Quite a while ago I read about these fantastic color theory leaf paintings on a blog titled Art to the Moon & Back, by Linda Limbach. I thought it was a great way to make a color theory painting more interesting, to allow for choice in the painting, and to create a collaborative mural. Plan for several class periods to create these pieces.
Then each student drew a leaf shape in pencil on 12x16 paper. It could be a realistic shape like the ones we discussed, or they could create an original creation. The only rules were that it had to take up as much of the paper as possible, and that the stem of the leaf should e included, but drawn as a large shape to be able to paint inside of it. Also, if they were going to create a serrated edge, I suggested keeping it simple and stylized to be successful in cutting out their final painting at the end of the unit.
We then divided our leaves into 12 sections. Depending on the design, students either split the leaf down the center first, or did so without including the stem. So on the leaf above, there are six sections on the left, and five on the right, and the stem makes the twelfth. On the oak leaf below, a line was drawn down the center of the entire leaf, and six sections were made on each side. Then students reviewed the color wheel, and named each section along the outside in order, beginning at any point of the leaf they wished. The lines at this point are drawn in the biggest permanent markers you have on hand! And students can even redraw the lines thicker for the main outline, so they will have a generous area of black for the final trimming.
Inside each of the sections we then used a fine point Sharpie to create 4 more areas. There should be a variety of approaches to creating the four smaller sections. In the leaf above, I showed that the easiest way to divide up the stem is with an X. I also explained how the section with the ovals has only three, but the background area counts as a fourth section. Now that the color wheel is completely drawn, the goal is to fill each section of the leaf with the color, and a tint, shade, and tone of that color.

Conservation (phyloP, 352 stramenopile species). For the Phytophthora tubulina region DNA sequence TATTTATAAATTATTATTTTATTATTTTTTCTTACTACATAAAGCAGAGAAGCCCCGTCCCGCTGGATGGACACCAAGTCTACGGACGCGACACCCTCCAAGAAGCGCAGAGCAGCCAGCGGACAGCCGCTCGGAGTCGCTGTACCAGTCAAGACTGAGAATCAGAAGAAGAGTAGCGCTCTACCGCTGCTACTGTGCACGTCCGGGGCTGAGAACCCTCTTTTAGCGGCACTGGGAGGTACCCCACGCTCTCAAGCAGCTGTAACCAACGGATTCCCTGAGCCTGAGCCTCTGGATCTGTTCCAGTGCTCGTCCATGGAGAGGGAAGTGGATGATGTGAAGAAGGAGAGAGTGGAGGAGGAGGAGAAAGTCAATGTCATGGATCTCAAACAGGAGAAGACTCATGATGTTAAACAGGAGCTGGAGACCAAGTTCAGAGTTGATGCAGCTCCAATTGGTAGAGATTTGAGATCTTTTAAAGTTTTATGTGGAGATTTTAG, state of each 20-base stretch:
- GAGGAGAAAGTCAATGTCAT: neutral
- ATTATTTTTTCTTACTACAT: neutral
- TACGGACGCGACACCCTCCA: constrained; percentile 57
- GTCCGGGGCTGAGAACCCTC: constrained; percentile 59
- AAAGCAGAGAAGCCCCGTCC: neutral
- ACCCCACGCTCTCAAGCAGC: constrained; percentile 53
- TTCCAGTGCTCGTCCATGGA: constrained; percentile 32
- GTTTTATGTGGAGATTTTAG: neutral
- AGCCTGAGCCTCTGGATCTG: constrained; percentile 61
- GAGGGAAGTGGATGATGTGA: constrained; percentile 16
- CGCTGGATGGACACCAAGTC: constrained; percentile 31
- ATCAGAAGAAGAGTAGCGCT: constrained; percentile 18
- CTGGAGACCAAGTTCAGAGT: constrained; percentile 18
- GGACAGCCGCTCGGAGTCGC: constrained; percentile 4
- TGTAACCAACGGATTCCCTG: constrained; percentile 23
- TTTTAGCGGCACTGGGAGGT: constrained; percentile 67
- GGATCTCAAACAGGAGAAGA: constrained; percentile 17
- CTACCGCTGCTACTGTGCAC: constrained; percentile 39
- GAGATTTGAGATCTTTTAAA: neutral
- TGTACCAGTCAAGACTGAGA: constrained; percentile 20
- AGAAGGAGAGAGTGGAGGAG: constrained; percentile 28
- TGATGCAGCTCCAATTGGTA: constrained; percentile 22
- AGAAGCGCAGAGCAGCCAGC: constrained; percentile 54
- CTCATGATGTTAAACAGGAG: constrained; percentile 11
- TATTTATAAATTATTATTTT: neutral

The area around the outside of the leaf can be messy, as you can see. This works for many reasons. First, their color wheel is labeled around the outside, so they don't forget or repeat a color. Their name, class, and table is listed at the top. This is great for pulling pieces from the drying rack and sorting them easily. I also find that many times I have the children write their names on the back of their projects, but when they are on the front I have a prompt for remembering each child's name, their artwork, and its progress. This makes it a great unit for the beginning of the year. And lastly, students can test a mixed color on the outer edge of the paper. Sometimes there is concern over whether a tint is light enough, or if a tone is different enough from the shade just painted. So testing the color on the outside is a great method for testing colors out before applying them inside the final piece.
Final touches are added by cleaning up any lines that were painted over by redrawing here and there with black Sharpie. Then at the very end, make sure students write their names on the back, and carefully cut out their painted leaf designs. Here are some of our finished pieces:
For our collaboration, I created a painted tree on bulletin board paper. It was about nine feet long! All of my students' leaves were added for a wonderful collaborative display. i have to say that displaying the paintings just as floating leaves along the hallway or bulletin board looks great too. I hope you get a chance to create some color theory leaf paintings in your art room. Enjoy.